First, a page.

Review: Pets are people too in ‘The Rescued,’ an odd but emotional world premiere by Road Theatre
There’s no other way to say it: Julie Marie Myatt’s “The Rescued,” now in its world premiere at the Road on Magnolia, is one of the most genuinely odd plays you’ll see this season. Yet just when you’re about to relegate it to the realm of the purely twee, it delivers an emotional punch that may floor you.
No spoiler here: Mere minutes into the play you’ll realize that all its characters are animals — cats or dogs who have been rescued from horrible situations by a benevolent, but never seen, human couple (and from the looks of Sarah B. Brown’s purposely threadbare set, this charitable pair has clearly lavished most of their expendable income on their adopted menagerie).
All are survivors, but some — like Harold and Buster (J.D. Hall and Leandro Cano, respectively), the elder statesmen (or statesdogs?) of the group, have come to terms with their painful pasts. Not so newcomer Jason (Patrick Joseph Rieger), an angry dog so scarred by years of isolation that he is unable to connect except through assault.
Then there’s pregnant, pretty Lola (Kacie Rogers), who — when she does venture out of a closet — is regularly attacked by Jason or her fellow feline, Candice (Meeghan Holaway), a high-maintenance diva abandoned by her wealthy owners. Most moving of all is “weiner dog” Darrell (Rahul Rai), who keeps the memory of past torture at bay with a bombastic cheerfulness that covers inner agony.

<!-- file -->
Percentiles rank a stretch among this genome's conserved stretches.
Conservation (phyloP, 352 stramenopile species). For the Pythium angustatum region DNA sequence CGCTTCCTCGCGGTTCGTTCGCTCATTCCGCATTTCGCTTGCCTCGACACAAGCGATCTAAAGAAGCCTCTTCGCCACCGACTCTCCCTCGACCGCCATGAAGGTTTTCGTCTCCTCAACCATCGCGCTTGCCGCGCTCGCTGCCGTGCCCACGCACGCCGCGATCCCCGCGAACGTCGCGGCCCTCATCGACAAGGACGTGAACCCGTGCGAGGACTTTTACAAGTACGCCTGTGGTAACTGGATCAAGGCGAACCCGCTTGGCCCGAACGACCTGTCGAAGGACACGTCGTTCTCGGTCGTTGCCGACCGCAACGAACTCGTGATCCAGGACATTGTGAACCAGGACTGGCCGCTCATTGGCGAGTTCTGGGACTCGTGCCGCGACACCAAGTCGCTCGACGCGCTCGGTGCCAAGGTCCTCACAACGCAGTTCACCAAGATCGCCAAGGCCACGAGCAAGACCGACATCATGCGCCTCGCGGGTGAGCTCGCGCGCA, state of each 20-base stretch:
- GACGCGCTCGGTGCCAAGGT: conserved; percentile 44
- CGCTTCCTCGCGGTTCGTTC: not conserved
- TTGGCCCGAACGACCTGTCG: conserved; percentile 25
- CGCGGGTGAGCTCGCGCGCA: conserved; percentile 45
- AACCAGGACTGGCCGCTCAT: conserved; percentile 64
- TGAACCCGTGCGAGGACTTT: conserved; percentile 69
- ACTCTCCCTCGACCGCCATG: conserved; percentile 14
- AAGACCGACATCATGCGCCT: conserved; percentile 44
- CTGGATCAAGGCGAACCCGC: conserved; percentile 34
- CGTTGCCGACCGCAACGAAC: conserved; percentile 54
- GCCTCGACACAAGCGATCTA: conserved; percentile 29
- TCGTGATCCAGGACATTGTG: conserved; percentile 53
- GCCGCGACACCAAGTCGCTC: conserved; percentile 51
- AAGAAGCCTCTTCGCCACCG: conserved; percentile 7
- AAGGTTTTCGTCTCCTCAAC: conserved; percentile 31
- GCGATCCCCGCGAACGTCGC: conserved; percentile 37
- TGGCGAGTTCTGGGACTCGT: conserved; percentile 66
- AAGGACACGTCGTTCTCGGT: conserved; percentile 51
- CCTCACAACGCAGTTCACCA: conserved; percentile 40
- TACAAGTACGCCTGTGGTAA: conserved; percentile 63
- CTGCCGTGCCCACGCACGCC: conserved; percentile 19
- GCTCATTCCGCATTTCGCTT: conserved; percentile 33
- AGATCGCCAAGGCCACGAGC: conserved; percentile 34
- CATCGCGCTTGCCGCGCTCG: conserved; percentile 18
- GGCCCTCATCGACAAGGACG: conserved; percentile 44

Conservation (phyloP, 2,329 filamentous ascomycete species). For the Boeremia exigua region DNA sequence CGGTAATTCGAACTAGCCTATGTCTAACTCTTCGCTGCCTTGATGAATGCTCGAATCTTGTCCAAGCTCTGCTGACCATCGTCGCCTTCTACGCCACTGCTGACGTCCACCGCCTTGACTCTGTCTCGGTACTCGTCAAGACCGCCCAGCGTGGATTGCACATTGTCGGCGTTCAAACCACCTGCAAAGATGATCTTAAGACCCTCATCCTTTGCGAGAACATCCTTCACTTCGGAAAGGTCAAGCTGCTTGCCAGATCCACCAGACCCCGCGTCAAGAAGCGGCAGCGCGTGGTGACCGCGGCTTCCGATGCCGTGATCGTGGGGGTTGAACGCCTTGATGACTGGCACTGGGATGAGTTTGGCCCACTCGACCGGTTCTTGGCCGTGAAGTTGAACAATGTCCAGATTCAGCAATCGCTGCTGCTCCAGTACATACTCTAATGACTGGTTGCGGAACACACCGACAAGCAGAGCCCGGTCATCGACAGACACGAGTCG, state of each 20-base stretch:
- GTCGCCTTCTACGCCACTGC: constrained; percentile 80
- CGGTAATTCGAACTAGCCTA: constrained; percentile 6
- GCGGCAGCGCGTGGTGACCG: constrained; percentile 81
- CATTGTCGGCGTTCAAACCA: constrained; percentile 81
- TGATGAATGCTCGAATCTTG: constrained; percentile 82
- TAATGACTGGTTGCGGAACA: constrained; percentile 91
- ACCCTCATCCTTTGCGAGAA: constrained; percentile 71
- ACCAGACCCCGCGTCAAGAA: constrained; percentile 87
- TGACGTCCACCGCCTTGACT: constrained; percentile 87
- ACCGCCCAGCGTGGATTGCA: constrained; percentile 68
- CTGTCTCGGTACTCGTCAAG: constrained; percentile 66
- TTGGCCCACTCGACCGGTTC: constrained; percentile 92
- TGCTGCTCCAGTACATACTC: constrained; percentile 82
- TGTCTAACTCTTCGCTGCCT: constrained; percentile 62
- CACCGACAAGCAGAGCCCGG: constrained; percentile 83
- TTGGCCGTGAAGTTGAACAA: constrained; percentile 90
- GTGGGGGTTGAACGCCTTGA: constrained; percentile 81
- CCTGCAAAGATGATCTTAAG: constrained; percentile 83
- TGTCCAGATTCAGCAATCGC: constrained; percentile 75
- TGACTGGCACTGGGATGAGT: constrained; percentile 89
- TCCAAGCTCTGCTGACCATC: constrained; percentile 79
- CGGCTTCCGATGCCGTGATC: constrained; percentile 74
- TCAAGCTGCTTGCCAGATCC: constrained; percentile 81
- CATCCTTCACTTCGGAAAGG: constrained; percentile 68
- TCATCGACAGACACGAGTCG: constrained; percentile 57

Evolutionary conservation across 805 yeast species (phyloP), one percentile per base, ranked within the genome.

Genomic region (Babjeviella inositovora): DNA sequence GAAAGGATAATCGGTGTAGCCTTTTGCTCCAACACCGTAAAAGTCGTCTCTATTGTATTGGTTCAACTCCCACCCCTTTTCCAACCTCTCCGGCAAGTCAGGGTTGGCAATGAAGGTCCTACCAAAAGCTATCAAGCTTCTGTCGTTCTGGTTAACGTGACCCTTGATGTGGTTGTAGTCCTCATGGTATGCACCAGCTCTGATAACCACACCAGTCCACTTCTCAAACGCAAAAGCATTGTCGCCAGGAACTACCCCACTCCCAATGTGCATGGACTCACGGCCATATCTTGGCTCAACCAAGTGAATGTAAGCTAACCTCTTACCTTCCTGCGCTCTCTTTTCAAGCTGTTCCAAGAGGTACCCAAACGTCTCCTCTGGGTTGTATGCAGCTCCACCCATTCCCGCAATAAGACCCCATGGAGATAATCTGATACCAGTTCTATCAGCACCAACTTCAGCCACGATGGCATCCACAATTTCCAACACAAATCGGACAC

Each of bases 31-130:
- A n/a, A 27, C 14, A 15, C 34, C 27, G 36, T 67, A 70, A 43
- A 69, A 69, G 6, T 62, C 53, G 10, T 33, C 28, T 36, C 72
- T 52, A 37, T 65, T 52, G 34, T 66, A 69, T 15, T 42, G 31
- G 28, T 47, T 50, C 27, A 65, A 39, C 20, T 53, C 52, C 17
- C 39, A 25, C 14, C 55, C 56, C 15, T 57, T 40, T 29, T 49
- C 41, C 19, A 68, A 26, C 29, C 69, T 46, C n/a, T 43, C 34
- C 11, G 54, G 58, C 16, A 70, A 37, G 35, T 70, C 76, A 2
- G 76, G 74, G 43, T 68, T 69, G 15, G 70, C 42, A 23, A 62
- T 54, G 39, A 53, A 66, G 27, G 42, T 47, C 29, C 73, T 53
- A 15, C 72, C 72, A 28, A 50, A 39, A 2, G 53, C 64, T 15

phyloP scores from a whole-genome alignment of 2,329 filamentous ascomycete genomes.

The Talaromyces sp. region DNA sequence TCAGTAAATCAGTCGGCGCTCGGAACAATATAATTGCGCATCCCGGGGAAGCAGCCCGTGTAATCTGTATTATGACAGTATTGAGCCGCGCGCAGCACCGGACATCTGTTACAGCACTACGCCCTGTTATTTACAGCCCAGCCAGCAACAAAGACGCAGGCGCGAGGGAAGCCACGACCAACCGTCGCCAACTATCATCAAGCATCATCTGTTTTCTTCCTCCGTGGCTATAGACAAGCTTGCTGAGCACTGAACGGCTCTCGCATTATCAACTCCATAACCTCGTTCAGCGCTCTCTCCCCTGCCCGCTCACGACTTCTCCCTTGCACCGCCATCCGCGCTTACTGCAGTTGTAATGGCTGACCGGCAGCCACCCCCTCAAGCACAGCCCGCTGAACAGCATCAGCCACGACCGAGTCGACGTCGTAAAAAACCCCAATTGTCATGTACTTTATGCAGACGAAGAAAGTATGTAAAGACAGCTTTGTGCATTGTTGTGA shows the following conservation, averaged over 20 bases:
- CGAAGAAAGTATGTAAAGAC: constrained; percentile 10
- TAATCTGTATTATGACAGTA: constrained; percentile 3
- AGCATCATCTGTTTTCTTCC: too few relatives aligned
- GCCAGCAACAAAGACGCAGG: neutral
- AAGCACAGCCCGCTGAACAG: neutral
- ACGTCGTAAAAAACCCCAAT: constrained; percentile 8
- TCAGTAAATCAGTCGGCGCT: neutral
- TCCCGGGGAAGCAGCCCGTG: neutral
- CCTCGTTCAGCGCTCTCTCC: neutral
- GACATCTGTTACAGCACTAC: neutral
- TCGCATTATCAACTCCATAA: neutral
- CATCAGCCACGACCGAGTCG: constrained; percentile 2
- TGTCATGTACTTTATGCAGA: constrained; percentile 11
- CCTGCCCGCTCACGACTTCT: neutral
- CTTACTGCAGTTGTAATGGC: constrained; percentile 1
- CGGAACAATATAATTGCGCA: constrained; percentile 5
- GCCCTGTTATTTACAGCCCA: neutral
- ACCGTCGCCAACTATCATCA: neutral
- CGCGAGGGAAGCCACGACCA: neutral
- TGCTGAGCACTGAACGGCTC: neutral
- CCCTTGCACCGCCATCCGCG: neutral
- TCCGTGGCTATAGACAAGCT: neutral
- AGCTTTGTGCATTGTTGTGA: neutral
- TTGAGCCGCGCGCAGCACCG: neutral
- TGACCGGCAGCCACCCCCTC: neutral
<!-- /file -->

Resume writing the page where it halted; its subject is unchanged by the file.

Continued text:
In a smoothly paced staging, director Marya Mazor keeps the action on a razor’s edge beween the hilarious and the heartbreaking. Also maintaining a delicate balance are the deft performers, who manage to keep their characters richly “human” while at the same time playing up their amusingly animal characteristics.
However, although mostly well-groomed, “The Rescued” suffers from a touch or two of mange. The action is frequently and bizarrely interrupted by musical “solos” in which the performers, some of whom can’t carry a tune in a bucket, warble classic rock tunes along with the taped originals. And why did Myatt think it necessary to tack on not one but two interspecies romances — dramatically dubious relationships that seem plain weird?
How much better it would have been to leave the emphasis entirely on the emotional travails of these wholly sympathetic and completely comprehensible characters, whose struggles attest to the worst of humankind — and that species’ transcendent capacity for kindness.
♦ ♦ ♦ ♦ ♦ ♦ ♦ ♦ ♦ ♦
Where: The Road on Magnolia, 10747 Magnolia Blvd., North Hollywood
When: 8 p.m. Fridays and Saturdays, 2 p.m. Sundays. Ends Nov. 11.
Info: (818) 761-8838, www.roadtheatre.org
Running time: 1 hour, 25 minutes.
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